Modern solutions for website translation help to make entering new markets affordable. Language translation agencies have contacts with local linguists who are experts not only in language translations, but also in marketing itself, thus reducing the potential for costly mistakes. Structuring a content strategy for a foreign audience also limits the amount of page content that requires translating. It is not always necessary to translate your entire website into a foreign language. Limit your project to the most relevant content. Reducing the number of products for foreign consumers may not fit your grand plan, but as a short-term solution it gives you the opportunity to test the market and determine whether your project is worthy of further investment or identify potential opportunities with other products and services.
The first step is to clarify your overall business aspirations and number your priorities. Once you align your to-do list with a cost sheet, it is easier to structure a content strategy on a month-by-month basis. How you structure your content will determine how many pages you need translating so consider your goals carefully; are you looking to raise product awareness, develop leads or establish a local sales team. Some of the leading language translation agencies can help you make decisions by narrowing the scope of your project and enabling you to focus on strategies that are more likely to be successful. For example, linguists with specialist knowledge of the target market can offer advice about local needs and the perceived consumer reaction to your product. There may also be legal regulations and local laws to consider.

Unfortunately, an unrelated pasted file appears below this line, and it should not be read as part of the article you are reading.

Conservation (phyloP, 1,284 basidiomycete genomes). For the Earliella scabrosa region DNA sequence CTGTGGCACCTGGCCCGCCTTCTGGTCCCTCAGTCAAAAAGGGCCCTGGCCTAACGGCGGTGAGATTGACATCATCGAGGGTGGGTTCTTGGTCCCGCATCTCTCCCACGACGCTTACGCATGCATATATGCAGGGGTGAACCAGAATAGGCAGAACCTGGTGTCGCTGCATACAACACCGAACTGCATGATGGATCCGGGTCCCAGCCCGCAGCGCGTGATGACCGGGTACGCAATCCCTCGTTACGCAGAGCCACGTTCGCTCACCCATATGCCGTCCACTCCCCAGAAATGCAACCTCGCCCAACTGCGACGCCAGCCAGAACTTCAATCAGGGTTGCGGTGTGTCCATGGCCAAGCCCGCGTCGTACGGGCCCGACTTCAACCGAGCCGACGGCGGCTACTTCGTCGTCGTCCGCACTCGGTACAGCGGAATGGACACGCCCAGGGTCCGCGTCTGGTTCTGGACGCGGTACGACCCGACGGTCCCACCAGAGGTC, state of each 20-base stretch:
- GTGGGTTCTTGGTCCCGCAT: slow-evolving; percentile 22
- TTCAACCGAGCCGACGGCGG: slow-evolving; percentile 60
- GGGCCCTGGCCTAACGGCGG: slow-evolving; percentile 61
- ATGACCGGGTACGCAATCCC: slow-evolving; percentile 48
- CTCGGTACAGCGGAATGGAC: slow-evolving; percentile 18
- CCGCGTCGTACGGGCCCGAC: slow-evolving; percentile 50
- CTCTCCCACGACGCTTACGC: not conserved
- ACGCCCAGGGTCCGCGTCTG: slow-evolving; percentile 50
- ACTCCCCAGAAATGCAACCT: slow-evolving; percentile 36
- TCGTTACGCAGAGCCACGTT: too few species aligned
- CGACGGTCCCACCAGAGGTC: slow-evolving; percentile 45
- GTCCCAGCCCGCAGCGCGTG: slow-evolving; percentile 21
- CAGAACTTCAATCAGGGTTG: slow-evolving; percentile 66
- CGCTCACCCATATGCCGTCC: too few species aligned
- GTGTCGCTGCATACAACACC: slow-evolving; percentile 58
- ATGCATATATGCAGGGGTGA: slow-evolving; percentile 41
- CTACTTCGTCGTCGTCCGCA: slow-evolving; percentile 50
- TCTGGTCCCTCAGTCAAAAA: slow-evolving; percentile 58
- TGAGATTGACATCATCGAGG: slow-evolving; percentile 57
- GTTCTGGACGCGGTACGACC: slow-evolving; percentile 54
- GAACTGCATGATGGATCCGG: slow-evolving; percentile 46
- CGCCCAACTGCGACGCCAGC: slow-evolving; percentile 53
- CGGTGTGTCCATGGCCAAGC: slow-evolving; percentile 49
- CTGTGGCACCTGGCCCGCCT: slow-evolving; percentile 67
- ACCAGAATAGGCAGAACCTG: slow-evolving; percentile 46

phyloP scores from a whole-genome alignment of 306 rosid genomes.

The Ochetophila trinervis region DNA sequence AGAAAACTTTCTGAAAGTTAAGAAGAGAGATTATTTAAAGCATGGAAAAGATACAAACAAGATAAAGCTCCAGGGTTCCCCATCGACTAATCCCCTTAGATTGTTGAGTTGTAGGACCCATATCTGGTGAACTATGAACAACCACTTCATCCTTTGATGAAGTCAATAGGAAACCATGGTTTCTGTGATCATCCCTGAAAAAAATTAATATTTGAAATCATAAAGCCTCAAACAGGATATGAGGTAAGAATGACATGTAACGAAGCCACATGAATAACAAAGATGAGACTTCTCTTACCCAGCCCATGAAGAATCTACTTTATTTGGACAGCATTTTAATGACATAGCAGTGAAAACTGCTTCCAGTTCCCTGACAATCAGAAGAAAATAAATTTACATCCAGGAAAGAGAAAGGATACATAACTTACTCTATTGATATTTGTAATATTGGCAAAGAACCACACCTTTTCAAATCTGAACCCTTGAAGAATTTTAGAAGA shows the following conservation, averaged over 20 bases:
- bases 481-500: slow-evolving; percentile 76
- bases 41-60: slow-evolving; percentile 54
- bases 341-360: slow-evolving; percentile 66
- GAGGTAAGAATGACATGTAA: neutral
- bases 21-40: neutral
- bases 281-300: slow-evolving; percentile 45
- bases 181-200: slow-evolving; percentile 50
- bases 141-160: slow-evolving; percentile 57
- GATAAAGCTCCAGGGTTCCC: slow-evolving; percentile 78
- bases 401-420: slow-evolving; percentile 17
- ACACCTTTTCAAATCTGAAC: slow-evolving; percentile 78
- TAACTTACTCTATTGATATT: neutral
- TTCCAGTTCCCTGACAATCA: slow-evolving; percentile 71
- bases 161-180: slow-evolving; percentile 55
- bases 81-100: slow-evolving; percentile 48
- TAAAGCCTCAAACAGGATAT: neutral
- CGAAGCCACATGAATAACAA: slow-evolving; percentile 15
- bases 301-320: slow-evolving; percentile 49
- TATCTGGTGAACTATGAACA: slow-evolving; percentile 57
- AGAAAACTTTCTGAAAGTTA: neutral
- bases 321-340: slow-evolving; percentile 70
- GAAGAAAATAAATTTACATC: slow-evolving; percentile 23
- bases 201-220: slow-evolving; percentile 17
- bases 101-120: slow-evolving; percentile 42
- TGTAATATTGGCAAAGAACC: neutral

Preparing website translations
It is not necessary to build a second website specifically to cater for a foreign audience. All you have to do is change the navigation within your existing website that keeps foreign audiences contained in a mini version of your website in their native language. You therefore have to decide what your most important pages are, namely; home page, about us, landing pages, selected product pages, FAQ’s, delivery details and a path to the payment gateway and a translation agency specialising in website translation services and localisation will take it from there.